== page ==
The Shifting Landscape of Apps: Why Less Is More

The Shifting Landscape of Apps: Why Less Is More

In March, consumers downloaded two million fewer iPhone apps, or a 30 percent drop, highlighting a shifting taste from cheaper novelty programs to higher-quality service software.

Smartphones, which accounted for around one in five phones sold last year, pushed apps to the mainstream. Sometimes free, and often wacky, the first crop of these handheld-programs turned hundreds of thousands of smartphones into barcode scanners, arcade machines and photo booths.

But the novelty is wearing off, and consumers increasingly demand sophisticated apps to run on a growing spate of faster smartphones. As a result, consumers are downloading fewer of these free or cheaper programs, which often cost 99 cents, and instead, are willing to pay for apps that can help the blind to read, check-out customers or monitor the health of patients.

In short, apps are no longer required to run locally, on the device, but instead in the “cloud,” opening a channel for developers to create better apps and monetize on in-app purchases and recurring service charges.

“With the novelty factor of the iPhone 4S launch and the holidays well behind us, March’s download dip was expected,” said Micah Adler, CEO of research firm Fiksu.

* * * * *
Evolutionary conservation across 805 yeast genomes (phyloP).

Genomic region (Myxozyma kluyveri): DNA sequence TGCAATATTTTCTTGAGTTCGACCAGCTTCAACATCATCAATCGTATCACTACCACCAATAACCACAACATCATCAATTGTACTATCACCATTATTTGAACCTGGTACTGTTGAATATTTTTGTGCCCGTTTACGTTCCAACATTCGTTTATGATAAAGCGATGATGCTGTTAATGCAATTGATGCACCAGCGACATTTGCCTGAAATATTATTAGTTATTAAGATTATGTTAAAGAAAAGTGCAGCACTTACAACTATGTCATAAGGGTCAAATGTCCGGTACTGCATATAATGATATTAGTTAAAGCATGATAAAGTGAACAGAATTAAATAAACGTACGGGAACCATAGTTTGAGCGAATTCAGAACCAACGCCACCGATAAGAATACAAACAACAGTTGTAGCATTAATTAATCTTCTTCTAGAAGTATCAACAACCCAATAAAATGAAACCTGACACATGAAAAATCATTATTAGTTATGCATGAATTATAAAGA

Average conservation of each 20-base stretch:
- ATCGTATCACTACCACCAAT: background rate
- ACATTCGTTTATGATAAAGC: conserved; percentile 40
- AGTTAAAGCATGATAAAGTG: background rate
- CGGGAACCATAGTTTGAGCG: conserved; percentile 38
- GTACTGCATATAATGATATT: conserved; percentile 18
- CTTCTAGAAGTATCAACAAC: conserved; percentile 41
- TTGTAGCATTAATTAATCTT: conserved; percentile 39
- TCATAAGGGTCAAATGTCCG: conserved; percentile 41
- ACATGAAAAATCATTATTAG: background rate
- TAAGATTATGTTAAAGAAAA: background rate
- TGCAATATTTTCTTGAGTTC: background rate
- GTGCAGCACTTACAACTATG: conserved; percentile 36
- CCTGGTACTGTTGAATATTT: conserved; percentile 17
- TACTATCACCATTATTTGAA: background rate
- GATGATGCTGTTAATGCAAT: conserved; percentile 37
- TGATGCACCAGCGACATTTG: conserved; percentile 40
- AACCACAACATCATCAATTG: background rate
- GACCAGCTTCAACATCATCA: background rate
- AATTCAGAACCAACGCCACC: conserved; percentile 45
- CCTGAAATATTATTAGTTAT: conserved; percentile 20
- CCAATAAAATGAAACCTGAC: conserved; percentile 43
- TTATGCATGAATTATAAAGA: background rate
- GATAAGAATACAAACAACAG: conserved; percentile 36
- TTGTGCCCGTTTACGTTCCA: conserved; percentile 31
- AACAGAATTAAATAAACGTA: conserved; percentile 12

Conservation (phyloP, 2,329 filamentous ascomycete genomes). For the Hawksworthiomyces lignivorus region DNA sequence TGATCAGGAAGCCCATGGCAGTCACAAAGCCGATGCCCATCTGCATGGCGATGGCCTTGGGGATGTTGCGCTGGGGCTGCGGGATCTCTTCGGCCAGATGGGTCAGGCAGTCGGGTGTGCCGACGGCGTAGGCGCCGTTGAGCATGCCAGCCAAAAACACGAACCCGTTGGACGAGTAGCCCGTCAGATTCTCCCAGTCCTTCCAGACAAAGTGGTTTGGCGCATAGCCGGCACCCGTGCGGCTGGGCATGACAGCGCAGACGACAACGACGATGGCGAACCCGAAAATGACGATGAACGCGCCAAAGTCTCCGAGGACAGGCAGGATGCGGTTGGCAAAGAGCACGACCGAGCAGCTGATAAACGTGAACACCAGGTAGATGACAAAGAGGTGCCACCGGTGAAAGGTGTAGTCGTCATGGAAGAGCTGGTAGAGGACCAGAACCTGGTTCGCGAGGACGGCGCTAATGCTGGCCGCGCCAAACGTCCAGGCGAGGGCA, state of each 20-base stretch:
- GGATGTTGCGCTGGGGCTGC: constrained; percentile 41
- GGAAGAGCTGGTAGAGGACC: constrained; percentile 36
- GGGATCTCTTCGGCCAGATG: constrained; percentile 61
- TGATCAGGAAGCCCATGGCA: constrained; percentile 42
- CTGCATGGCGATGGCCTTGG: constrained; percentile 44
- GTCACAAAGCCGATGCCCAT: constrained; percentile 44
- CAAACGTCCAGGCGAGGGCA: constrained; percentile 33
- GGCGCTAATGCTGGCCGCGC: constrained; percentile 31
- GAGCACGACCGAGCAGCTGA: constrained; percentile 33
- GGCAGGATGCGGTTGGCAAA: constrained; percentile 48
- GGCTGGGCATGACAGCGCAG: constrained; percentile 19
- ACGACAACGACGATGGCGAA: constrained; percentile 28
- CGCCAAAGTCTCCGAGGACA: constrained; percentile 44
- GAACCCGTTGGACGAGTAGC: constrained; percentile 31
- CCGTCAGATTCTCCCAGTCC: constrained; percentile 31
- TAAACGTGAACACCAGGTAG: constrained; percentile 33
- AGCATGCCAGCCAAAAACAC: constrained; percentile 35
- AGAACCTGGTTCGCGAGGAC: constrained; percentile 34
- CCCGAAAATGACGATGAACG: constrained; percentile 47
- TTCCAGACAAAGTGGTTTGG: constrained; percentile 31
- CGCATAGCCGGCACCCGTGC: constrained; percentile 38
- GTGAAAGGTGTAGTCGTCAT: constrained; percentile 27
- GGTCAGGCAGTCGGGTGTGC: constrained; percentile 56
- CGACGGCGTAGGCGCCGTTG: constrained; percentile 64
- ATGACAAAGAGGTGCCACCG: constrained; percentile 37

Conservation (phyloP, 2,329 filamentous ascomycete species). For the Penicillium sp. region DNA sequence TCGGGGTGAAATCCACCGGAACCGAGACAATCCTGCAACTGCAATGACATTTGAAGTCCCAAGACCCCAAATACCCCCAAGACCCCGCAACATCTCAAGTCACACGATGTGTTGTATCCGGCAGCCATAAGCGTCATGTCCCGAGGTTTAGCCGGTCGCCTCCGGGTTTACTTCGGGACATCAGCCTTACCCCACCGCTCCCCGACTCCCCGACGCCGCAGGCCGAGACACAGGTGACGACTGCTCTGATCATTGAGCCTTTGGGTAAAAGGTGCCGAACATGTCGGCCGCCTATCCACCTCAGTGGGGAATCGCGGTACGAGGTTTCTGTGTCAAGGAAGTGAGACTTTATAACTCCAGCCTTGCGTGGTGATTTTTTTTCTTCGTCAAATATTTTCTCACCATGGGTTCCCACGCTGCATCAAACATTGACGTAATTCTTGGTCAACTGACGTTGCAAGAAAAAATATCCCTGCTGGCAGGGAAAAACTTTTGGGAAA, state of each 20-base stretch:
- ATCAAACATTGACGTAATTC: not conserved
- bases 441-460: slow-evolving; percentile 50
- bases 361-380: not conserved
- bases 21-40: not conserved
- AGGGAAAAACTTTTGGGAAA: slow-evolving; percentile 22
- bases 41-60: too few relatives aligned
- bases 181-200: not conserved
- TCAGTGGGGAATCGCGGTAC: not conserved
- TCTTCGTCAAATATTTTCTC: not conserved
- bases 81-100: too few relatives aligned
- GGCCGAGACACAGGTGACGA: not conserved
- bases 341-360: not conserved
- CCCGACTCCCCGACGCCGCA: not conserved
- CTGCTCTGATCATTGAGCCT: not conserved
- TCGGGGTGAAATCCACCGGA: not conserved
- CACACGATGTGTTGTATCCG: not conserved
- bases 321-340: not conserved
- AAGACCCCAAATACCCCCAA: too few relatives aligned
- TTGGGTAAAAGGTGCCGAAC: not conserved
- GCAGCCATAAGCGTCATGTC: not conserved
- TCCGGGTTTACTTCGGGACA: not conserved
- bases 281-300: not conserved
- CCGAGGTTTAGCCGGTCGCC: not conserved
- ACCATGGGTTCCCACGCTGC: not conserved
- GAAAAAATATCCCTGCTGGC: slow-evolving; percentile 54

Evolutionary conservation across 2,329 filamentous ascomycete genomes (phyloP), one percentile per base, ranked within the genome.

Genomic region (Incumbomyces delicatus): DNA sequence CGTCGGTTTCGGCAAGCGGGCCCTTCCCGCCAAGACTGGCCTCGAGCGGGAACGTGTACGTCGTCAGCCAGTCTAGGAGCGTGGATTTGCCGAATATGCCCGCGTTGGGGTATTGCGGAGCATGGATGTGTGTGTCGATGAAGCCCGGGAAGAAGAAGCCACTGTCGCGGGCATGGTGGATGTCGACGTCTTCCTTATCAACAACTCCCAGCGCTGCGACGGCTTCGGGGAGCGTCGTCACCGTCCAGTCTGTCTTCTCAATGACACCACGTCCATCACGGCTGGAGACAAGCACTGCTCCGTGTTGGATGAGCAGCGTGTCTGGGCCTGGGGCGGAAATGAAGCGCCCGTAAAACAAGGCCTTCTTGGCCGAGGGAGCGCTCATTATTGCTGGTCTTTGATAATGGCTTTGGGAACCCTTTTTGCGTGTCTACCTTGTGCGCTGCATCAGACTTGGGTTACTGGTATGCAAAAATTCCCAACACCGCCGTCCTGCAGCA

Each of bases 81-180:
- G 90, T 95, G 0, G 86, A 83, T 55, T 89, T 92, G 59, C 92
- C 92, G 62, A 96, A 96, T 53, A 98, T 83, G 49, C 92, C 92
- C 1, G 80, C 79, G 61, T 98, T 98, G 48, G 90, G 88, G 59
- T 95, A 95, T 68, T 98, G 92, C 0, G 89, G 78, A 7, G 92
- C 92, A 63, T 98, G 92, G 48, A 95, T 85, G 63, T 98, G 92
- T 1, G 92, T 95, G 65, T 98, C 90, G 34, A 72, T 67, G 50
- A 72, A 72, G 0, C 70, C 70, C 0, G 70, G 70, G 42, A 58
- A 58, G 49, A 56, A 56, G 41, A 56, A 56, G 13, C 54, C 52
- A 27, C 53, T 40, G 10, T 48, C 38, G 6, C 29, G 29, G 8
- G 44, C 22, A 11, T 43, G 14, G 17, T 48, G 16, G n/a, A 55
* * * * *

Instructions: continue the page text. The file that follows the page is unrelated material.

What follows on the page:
Carriers, competing to expand their 4G service, are partly responsible for the shift. As faster broadband-like speeds reach customers, more powerful smartphones are able to run more robust apps, allowing them to stream music and television shows.

In the past, developers were largely crippled by slower infrastructure, limiting the features they could build into mobile versions of their programs. But 4G is opening up higher-quality services, and as a result, pushing out cheaper and simple first-generation apps.

In fact, carriers, which used to make money largely on calling and texting services, have largely capped plans to cash in on data. But now, the trend is trickling down to developers, giving them a larger canvas to create better apps, and increasing the competition to stand out.

Despite the drop in downloads, Fiksu said the cost of marketing held steady. The cost of acquiring a loyal customer, or a user that opens an app more than three times a month, fell to a cent to $1.30 last month.

As flood of apps overwhelm consumers, independent developers, such as the 12-year-old whiz kid that topped the charts, will likely be pushed out. And established brands, like Angry Birds, spend millions in marketing dollars to push their titles to the top of the rankings, and continue to garner the most downloads.

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